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Murphy, L.B. (1973). Some Mutual Contributions of Psychoanalysis and Child Development. Psychoanal. Contemp. Sci., 2(1):99-123.

(1973). Psychoanalysis and Contemporary Science, 2(1):99-123

Some Mutual Contributions of Psychoanalysis and Child Development

Lois Barclay Murphy, Ph.D.

Introduction

The gulf, or communication gap, between psychoanalysis and child development from the 1930s to the 1960s is hard to understand, as well as unfortunate for both disciplines. It was a leader in child development—G. Stanley Hall— who invited Freud to the United States for his first lectures in 1909. And it was a psychoanalyst, Siegfried Bernfeld (1925), who in the twenties published a major book on The Psychology of the Infant. Around the same time and later, the great child analyst, Susan Isaacs, was receptively reading studies in the field of child development (1933, 1949).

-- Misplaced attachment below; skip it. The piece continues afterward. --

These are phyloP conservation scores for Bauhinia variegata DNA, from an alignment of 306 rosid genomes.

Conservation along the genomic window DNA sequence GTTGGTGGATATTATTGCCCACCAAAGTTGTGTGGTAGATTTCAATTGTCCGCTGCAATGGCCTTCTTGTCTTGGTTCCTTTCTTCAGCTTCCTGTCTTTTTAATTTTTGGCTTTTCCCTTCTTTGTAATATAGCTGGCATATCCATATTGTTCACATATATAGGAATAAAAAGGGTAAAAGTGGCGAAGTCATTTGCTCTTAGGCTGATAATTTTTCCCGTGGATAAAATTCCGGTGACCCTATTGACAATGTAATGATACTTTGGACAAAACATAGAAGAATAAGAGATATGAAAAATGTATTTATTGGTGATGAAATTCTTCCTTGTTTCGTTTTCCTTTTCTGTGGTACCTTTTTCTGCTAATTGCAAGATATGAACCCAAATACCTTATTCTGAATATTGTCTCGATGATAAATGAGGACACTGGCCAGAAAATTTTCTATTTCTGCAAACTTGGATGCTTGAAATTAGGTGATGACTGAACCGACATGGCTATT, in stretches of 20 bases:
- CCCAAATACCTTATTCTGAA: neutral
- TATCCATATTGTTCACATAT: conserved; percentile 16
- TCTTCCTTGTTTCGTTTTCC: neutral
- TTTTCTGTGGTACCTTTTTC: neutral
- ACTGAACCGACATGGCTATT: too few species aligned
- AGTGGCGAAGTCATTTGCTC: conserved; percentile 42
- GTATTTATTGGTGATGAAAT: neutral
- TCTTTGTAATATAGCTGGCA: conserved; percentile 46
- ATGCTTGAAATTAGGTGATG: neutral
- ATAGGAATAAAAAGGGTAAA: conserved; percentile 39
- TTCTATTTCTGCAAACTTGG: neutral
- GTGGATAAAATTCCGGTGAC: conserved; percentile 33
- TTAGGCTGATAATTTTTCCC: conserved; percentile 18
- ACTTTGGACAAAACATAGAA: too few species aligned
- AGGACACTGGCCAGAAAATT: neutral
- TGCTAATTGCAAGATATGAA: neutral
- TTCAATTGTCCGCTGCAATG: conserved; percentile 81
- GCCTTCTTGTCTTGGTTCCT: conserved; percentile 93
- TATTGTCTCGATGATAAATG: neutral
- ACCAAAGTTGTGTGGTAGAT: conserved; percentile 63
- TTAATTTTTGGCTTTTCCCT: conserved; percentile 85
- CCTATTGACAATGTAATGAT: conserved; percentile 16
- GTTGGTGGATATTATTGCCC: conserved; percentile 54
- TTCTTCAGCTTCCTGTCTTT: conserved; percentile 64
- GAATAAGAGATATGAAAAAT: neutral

Granted the preoccupation of developmental psychology with normative studies and the careful delineation of maturational sequences, it is hard to understand how observers of infants and children could have paid so little attention to the evidence of pleasure and pain so obvious in reaction to their manipulation of infants—not to mention the dynamic and unconscious influences reflected in the individuality of children's responses to tests long before projective methods focused on these forces. And it is equally hard to understand how a major psychoanalyst like Glover (1947) could have blandly implied, even in the forties, that before the age of six months nothing much happens in the infant except eating and sleeping.

Whatever the nature of the blinders that disrupted the process of mutual communication which had begun so early and with such promise of enriching both disciplines, the situation has been changing for the better in the last decade.

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